Nike Signs Its First Athlete With Cerebral Palsy

Justin Gallegos, who has cerebral palsy, was signed by Nike in a history-making moment for the famous sports apparel brand.

When Justin Gallegos, 20, began the Eugene Half Marathon in Oregon, U.S., he had one goal on his mind -- crack two hours.

He was running as part of the University of Oregon team, and believed the cameras surrounding him were set up to follow the race.

But they were there to capture something much more special.

Waiting at the finish line was John Douglass, Nike's insights director, and in his hands was a pro-contract.

Surrounded by teammates and competitors from rival colleges, Douglass made the announcement to a stunned Gallegos.

Image: Elevation 0m

"One of your teammates, has been working hard the past couple of years, and Nike has recognised that," he said.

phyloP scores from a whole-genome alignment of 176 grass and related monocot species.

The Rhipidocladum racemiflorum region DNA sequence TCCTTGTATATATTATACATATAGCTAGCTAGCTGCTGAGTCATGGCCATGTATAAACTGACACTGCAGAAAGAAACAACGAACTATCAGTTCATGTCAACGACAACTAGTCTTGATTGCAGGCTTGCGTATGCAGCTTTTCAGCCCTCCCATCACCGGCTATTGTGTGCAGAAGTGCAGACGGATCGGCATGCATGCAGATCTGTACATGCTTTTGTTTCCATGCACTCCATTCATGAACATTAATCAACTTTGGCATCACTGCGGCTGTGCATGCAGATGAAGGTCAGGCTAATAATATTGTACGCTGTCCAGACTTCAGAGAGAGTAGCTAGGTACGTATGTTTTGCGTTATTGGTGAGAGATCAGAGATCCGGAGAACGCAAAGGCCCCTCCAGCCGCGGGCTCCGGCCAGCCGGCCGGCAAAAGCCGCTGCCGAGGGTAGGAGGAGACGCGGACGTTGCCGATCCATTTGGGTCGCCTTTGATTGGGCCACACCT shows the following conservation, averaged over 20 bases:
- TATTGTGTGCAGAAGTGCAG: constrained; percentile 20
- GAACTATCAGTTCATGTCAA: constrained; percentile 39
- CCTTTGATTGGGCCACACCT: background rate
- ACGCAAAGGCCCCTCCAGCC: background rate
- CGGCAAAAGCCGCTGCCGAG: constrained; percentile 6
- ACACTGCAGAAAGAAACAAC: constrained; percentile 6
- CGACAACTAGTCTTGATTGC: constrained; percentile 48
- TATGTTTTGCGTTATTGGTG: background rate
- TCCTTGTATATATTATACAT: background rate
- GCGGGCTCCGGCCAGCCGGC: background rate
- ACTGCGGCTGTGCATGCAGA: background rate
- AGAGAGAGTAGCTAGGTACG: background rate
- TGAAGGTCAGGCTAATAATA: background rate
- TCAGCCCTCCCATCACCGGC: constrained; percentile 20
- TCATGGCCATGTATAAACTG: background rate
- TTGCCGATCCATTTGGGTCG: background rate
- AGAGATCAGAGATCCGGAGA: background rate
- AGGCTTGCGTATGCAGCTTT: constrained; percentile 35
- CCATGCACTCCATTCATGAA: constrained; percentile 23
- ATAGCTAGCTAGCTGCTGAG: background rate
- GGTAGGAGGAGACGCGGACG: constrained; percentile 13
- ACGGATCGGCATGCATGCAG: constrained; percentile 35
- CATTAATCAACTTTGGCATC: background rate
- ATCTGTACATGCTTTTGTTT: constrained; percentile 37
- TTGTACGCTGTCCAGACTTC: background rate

"So today, I am presenting him an official Nike contract."

It took a few seconds for the Gallegos to realise the contract was for him, but when he did, the tears flowed.

Falling to his knees, Gallegos sobbed as the years of hard work and the realisation of what a pro-contract meant.

Gallegos is the company's first pro-athlete to have cerebral palsy.

He began running as a high school freshman, and had to retrain the way his body moved by improving his gait and lifting his knees high so his dragging feet didn't trip him over as he ran.

It wasn't until he started at the University of Oregon, where he is studying journalism,  that he considered running a half marathon after joining the track club.

It was through a friend he began working with Nike to develop a show that has custom cushioning, durability and support for Gallegos' running style.

But that partnership turned into so much more. Not only did he get a pro-contract, he has continued to help Nike design shoes for people with disabilities.

Nike's FlyEase shoe series is a result of that collaboration -- the running shoe doesn't have laces, instead a zipper and strap system to make it easier for people with movement issues to get in and out of shoes.

Not one to dream small, Gallegos hopes to one day represent the U.S. at the Paralympics.

Feature Image: Elevation 0m